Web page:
Doug:   Wow! Yeah. It makes sense to be accustomed for each team and, I guess, what it is they’re trying to achieve.    Now, if there’s going to be a major shift, if a company is going to go into a new market as an example, how far in advance would they want to start this process to make sure that they have their best chance at heading a grand slam?

Natasha T.C.:   Well, it depends on where they are in the process. Usually, the earlier the better. If they can start thinking about this and thinking in this way, way in advance it will be less costly and it will have a greater likelihood for success than if they’re in the middle of it and realize that the wheels are falling off and that they need to put the train back on the tracks.  It will be even more costly on the other end because really it looks like, from the data, 70% of changed projects fail. Most of the time people get to the end of it and then they’re looking back and going, “Oh well, in hindsight we should have done this, that, or the other.”  Most of the time, they’re looking back, it was this person or that person or this group or this interpretation and it could have been avoided if they implemented it earlier in the cycle. Usually, they don’t do it soon enough.

Doug:    Yeah. I guess the point, though, is getting … I mean, if you’re a larger organization, you can afford … Your balance sheet will take a couple of hits to projects that don’t move forward. If you are a relatively lean company or bootstrap or a startup or launching a new product, 70% might take you right out of the business.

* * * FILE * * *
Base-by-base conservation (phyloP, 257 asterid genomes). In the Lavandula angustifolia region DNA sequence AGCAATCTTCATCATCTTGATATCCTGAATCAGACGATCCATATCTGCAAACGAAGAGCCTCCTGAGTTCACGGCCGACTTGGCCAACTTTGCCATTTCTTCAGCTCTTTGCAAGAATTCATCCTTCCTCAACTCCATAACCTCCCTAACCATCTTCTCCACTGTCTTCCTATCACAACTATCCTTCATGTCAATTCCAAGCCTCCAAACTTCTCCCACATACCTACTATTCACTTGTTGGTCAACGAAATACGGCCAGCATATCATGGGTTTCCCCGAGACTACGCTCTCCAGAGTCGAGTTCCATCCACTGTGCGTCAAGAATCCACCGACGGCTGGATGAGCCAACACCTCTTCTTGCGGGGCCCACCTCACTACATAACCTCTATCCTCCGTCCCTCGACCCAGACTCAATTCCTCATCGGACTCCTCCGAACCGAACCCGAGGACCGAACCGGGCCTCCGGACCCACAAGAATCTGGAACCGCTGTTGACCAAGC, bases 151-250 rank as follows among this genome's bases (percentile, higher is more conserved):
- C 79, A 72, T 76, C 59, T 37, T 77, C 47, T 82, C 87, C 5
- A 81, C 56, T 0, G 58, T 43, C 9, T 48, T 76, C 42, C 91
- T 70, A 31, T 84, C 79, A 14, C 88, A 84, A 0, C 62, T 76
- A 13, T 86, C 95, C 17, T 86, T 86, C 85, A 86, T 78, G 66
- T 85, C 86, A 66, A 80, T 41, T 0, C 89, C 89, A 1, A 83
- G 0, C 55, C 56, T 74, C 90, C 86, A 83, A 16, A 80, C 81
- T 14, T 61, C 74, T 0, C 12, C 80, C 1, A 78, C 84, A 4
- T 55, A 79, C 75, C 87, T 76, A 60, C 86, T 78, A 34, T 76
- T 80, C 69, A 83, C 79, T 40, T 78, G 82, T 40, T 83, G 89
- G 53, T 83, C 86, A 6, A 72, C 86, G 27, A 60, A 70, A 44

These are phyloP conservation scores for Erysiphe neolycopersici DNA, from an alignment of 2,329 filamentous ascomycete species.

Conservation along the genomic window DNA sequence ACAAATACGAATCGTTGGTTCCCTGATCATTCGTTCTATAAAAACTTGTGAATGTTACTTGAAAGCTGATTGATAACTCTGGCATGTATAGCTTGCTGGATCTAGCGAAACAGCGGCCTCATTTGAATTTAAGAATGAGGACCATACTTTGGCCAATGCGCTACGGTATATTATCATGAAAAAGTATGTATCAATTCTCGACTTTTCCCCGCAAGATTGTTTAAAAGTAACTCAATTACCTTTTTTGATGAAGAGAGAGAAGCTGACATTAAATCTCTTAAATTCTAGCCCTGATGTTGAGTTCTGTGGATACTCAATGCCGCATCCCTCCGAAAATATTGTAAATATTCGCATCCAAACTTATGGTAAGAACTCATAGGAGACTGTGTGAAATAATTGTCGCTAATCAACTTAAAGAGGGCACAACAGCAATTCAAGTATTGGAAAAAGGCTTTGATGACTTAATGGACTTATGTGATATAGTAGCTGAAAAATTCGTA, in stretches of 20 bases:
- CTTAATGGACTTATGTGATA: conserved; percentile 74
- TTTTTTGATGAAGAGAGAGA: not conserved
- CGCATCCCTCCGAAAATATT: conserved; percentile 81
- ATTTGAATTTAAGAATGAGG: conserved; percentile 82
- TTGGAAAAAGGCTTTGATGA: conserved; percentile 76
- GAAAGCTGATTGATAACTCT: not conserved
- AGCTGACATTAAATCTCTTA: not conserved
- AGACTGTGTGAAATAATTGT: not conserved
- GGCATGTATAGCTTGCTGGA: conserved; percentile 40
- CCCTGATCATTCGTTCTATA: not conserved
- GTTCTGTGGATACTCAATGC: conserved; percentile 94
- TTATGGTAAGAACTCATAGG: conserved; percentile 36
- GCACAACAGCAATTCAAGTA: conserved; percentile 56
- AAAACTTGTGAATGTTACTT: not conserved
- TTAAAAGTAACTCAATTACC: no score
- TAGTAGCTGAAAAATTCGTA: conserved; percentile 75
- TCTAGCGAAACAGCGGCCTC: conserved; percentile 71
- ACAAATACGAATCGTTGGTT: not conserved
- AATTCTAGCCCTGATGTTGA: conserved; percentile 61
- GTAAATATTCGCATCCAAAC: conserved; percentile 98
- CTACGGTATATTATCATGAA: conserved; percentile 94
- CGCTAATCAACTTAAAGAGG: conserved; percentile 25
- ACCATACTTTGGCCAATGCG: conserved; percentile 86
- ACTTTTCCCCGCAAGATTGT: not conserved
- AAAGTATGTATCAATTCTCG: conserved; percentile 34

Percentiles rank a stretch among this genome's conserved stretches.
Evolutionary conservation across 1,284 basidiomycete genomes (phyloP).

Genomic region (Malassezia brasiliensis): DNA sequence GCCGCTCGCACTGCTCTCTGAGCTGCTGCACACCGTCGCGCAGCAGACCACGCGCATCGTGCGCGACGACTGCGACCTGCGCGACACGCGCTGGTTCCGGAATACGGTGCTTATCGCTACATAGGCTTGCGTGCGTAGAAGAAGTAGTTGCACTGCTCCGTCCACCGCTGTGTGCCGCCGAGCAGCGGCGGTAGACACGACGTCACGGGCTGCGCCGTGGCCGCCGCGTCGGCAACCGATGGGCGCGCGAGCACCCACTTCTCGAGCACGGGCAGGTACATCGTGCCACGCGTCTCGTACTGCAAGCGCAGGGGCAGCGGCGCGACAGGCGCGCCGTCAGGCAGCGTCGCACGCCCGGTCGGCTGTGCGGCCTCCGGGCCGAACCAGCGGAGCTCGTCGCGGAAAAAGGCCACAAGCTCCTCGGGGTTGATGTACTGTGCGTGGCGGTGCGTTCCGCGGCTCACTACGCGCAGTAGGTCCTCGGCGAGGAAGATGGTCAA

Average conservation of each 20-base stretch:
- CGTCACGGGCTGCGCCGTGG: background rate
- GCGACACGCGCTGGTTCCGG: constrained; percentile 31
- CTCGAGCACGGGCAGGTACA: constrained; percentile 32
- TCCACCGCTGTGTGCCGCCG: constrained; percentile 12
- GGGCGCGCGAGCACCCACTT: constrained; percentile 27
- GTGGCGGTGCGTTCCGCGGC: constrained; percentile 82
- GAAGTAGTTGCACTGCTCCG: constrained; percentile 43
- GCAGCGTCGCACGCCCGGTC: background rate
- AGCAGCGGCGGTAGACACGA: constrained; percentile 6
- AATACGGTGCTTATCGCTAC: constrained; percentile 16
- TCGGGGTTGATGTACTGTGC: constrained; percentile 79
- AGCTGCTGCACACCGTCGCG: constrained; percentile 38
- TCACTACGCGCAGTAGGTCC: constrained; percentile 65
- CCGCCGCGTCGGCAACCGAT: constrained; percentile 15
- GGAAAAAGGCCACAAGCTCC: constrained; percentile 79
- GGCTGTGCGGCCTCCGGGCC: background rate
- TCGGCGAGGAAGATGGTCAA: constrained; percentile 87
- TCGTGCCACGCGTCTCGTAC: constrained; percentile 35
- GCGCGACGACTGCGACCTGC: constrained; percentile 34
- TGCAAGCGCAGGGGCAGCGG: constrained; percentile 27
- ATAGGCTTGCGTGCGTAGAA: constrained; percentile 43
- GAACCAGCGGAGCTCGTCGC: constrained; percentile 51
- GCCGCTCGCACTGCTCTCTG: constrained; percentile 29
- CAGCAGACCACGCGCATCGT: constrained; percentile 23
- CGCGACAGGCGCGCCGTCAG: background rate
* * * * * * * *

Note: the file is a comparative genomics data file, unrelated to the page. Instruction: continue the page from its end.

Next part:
Natasha T.C.:   Yup, it can. I’ve been doing some work with some mergers and acquisition folks and about 85% of CEOs by the end of the merger and acquisition process say they wish they paid a lot more attention to the people factors. Only 15% of those mergers and acquisitions realized the value that they were intended for.  I asked a group of deal makers, well 40 years ago 65 to 70% of mergers in acquisitions failed, and today we’ve got the same results. Why is culture coming up and why aren’t we doing anything about it? It really has to do with that lack of awareness to the people factors. In our own research and in our own studies, we’ve noticed that people think they’re listening and they think they’re hearing what’s happening with others but that same number, about 65 to 70%, tend to be missing what’s happening with other people.

Doug:    Wow! That’s such a huge number. I had done something similar to it, a disc, years ago and all of our kids have done it as well. It was interesting looking just at the different personality styles of how we operate and how each of us defaults under stress and how different everybody was. My youngest daughter got this down very well. She goes, “Well dad, you’re this style so I understand that this is your approach when I’m showing a problem with you. However, this is how I need to have your support.”